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is there something wrong with my query? I use below to get the first 5 results ordered by AUDIT_ACTN then AUDIT_STAMP.


And I use this to check if I'm getting the correct rows.


The problem is the top 5 rows of the 2nd query is slightly different with the result of the 1st query. Only 3 rows are the same and with my observation the other 2 are the rownum1 & 2 of the 2nd query. I hope you understood my question I really need help.Thanks!

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Do the columns AUDIT_ACTN, AUDIT_STAMP provide a unique ranking? If not then that might be your problem. –  Mike Meyers Feb 11 '13 at 4:53
Some rows have exactly the same AUDIT_STAMP up to the seconds and i'm not sure if the AUDIT_STAMP(TIMESTAMP) differentiate each rows by milliseconds. –  user1173805 Feb 11 '13 at 9:16
What is the actual issue? The two queries return different sets of rows? Or the two queries return the same set of rows but in a different order? –  Andriy M Feb 11 '13 at 9:37
The two queries return partially different results. The first 2 rows are the same then the next two are different the last one exist in both results but in different position. That's the exact result :) –  user1173805 Feb 11 '13 at 10:09

2 Answers 2

I remember reading that ORDER BY would not be guaranteed with subqueries, but here is an alternative solution using ROW_NUMBER -- this includes the ORDER BY in it's OVER clause:

(SELECT Field1, Field2, ROW_NUMBER() OVER (ORDER BY Field2,Field1) AS RN 
 ) t 

And here is the Fiddle.

And here is some documentation about Oracle, subqueries, and ORDER BY:


In subqueries, the ORDER BY clause is meaningless unless it is accompanied by one or both of the result offset and fetch first clauses or in conjunction with the ROW_NUMBER function, since there is no guarantee that the order is retained in the outer result set. It is permissible to combine ORDER BY on the outer query with ORDER BY in subqueries.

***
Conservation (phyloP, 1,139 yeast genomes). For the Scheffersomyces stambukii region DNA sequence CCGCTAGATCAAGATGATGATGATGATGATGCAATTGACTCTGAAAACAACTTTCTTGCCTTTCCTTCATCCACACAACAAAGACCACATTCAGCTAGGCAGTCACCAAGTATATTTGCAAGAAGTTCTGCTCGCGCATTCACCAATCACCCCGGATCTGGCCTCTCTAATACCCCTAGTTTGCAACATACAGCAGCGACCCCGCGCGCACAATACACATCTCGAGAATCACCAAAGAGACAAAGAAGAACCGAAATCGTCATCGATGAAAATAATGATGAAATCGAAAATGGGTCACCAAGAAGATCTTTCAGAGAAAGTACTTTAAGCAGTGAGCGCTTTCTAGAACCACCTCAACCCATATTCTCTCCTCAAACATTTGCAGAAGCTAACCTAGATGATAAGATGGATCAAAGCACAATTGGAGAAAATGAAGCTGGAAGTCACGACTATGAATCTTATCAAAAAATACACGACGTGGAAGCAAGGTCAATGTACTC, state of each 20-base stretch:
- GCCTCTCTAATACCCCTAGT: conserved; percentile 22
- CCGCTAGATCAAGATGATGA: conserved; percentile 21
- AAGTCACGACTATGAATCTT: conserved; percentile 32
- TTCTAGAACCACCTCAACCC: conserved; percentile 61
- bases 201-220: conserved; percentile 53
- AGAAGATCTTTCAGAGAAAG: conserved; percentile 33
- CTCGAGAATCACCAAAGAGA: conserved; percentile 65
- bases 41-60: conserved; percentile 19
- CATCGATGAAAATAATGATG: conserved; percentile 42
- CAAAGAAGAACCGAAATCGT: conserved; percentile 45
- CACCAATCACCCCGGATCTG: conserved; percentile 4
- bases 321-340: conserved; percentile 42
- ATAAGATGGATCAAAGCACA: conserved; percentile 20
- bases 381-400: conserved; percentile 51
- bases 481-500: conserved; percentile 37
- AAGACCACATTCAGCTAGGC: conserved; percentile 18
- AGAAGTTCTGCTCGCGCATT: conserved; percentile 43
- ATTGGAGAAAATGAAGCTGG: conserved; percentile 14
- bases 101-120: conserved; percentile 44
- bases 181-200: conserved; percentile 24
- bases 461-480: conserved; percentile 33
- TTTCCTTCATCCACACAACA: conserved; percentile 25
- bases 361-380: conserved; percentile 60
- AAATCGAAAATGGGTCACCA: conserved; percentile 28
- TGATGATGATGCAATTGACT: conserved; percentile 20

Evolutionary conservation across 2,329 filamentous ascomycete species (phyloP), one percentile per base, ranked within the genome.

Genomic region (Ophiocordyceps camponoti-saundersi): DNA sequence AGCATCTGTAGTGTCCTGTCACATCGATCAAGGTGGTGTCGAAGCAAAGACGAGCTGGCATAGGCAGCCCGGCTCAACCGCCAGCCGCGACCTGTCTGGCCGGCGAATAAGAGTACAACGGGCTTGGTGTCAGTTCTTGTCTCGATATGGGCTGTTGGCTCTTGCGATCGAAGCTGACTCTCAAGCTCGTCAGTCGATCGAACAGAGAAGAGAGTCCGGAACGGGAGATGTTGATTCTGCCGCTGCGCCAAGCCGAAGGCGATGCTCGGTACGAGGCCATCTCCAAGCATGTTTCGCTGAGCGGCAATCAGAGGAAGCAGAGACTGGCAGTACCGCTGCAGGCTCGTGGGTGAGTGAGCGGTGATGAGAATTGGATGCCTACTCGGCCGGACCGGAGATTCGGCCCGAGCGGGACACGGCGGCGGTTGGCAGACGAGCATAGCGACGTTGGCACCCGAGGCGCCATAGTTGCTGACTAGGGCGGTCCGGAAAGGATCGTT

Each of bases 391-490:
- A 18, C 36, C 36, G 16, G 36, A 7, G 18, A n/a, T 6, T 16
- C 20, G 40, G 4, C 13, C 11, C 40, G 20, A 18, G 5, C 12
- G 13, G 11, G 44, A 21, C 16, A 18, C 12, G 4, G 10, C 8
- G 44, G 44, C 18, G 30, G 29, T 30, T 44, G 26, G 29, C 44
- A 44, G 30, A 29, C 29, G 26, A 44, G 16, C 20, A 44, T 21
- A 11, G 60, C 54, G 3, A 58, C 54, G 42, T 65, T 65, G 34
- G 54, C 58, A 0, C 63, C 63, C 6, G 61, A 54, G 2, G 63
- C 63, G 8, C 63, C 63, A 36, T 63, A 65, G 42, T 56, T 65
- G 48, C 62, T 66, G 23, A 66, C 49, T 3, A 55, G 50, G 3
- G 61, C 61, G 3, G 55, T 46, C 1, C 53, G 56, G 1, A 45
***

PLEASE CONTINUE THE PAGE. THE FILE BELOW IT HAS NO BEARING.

Good luck.

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+1 For.. well, being correct –  pmacnaughton Feb 11 '13 at 2:43
Unfortunately that gave same result.... i tried this `SELECT * FROM (SELECT * FROM TABLE_SAMPLE ORDER BY AUDIT_ACTN ASC,AUDIT_STAMP ASC) WHERE ROWNUM IN (1,2,3,4,5)' and it gave the correct results however I don't how I can execute that since 5 is a parameter and it can be changed. –  user1173805 Feb 11 '13 at 2:44
@user1173805 -- see my SQL Fiddle -- you cannot use ROW_NUMBER() with SELECT * -- you'll have to explicitly list your fields names. Good luck. –  sgeddes Feb 11 '13 at 2:49
It seems that the SQL Fiddle isn't working. I'm sorry it's my first time to use that. I don't know how to use it. Anyway, I found a way to get the result I want..I use this SELECT * FROM (SELECT * FROM TABLE_SAMPLE ORDER BY AUDIT_ACTN ASC,AUDIT_STAMP ASC) WHERE ROWNUM BETWEEN 0 AND 5 that way I change 5 and 0 is always the default in any case. Thanks for the help I'll take a look at your post again and the documentations when I get time. –  user1173805 Feb 11 '13 at 3:03
@user1173805 -- no problem, not sure why the Fiddle isn't working for you (sqlfiddle.com/#!4/c653d/1) -- you do need to be careful about using ORDER BY in your subqueries as your RDBMS can alter that order due to indexes, and several other factors (even if its working now, doesn't guarantee it will always work). Best of luck! –  sgeddes Feb 11 '13 at 3:13

Try this:This query return top 5 record .

    (SELECT Field1, Field2, rank() OVER (ORDER BY Field1,Field2) AS rank
     ) t 
    WHERE t.rank <= 5
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+1 Even though this may return more than 5 records if Field1,Field2 are not unique (It's better to get more than 5 records but a "correct" result) –  A.B.Cade Feb 11 '13 at 7:34
ORDER BY is still needed in the main query to guarantee that the order of the results is the same as with SELECT * FROM TABLE_SAMPLE ORDER BY Field1,Field2. –  Andriy M Feb 11 '13 at 10:33
yes we can use ! –  user2001117 Feb 11 '13 at 12:59

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